When I close my eyes, she becomes real.
Jared, a profoundly disturbed individual still coming to terms with the death of his beloved Sarah, assumes the persona of a Hikikomori, a willing recluse who has taken solace within the confines of his apartment. His insanity presents herself in the form of a female necessity.
I lean forward.
I almost choke, as my face in the mirror is replaced by something else.
Jared is faced with conflicting emotions, the intense love he feels for Sarah, the desperate guilt over her death and the fear of insanity gnawing away.
I whisper, ‘Now that your body is a million miles from mine, and your heart several worlds removed, I can say it; I loved you.’
His choice of comfort is a sexy little lady who assumes many different styles, everything, except black hair. Sarah had black hair. This imaginary lady helps Jared forget about everything, forget about his past, his life with Sarah and keeps him fixated but something inside won’t let it drop. This Hikikomori is faced with spirits that will not fade until he confronts his demons.
‘I’m sorry. I still love you.’ I whisper into her ear.
Melissa, a tormented, recovering Insomniac with Dissociative Identity Disorder lives in a fancy apartment, alone. A self-confessed recluse, Melissa conjures up illusory friends who are the complete opposite of her and finds time to picture such bizarre scenes with intricate detail.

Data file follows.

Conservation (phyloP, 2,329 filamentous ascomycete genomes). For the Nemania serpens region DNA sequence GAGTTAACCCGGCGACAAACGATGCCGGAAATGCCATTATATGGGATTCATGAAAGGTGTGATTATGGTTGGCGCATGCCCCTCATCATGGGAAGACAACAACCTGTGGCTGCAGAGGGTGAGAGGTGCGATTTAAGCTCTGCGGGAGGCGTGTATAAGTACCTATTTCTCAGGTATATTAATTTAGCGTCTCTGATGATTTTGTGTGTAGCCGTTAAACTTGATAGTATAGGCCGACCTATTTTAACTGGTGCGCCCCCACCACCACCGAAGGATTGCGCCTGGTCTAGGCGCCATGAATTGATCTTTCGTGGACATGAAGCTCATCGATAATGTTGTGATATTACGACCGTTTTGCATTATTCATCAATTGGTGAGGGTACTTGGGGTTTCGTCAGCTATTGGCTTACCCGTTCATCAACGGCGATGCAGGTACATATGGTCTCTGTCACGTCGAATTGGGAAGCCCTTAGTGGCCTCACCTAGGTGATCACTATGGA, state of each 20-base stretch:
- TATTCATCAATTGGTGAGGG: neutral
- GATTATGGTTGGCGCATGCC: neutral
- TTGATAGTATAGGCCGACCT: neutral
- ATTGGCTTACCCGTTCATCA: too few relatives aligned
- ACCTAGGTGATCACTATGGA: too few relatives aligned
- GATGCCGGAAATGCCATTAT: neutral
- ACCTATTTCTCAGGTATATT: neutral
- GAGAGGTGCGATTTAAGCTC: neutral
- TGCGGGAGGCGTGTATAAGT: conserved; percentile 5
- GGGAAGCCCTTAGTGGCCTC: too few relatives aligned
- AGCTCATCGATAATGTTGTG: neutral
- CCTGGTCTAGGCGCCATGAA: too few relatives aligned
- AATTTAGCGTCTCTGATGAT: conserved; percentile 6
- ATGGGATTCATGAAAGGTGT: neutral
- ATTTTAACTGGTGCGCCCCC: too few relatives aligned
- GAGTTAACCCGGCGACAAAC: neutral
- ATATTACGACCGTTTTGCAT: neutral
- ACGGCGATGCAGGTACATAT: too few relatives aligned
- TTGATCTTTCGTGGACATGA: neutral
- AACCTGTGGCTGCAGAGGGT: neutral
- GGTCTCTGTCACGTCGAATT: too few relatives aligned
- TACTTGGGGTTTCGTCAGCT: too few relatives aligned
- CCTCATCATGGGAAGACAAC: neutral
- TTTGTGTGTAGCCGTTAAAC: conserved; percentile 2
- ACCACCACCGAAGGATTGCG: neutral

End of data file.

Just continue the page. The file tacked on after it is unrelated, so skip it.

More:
His body crunches the roof of a car. He spits out a gallon of blood that splatters down over his broken body, the wreck beneath him and traumatised passers-by.
Having moved into this new apartment, Melissa, feels the presence of a man, a beautiful man whom she is drawn to and who seems to possess sufferings of his own. The two initiate a deep, perverse journey filled with a painful yearning to accept their pasts.
‘I’m sorry, I still love you.’ He whispers into my ear.
The level of detail is staggeringly overwhelming to say the least. It is clear the author emanates passion and artistry that is evident throughout his writing.
Lawrence Pearce has the ability to rouse feelings of despair you didn’t know existed within you. A sinister novel that will take the reader into an unfamiliar zone and have you question your own mentality.
Questions for the reader:
Reader: What are your thoughts on the structure of Hikikomori and how do you think the different narratives add to the overall conclusion of the story?
Reader: How did the central theme of Hikikomori resonate with you?
Reader: How true did the characters feel to you?
Reader: How did you feel about the intertwined relationships
Reader: How else do you feel Hikikomori could have ended?
Questions for the author:
@Lawrence Pearce: Have you always wanted to be a writer?
@Lawrence Pearce: Where did your inspiration for Hikikomori come from?
@Lawrence Pearce: In Jared, the narrative was natural, realistic and about an individual faced with demons of the past, yet in Melissa, her imagination is far more irrational, for example, the description of the angel dying. Was this an intentional tactic?
@Lawrence Pearce: Where do you characters come from and how do they evolve?
@Lawrence Pearce: How much research did you do on social withdrawal?
@Lawrence Pearce: Hikikomori deals with some disturbing and poignant issues. How did you handle these subjects?
@Lawrence Pearce: Are you a tea lover?
@Lawrence Pearce: What are you writing next?
Thank you for reading my review.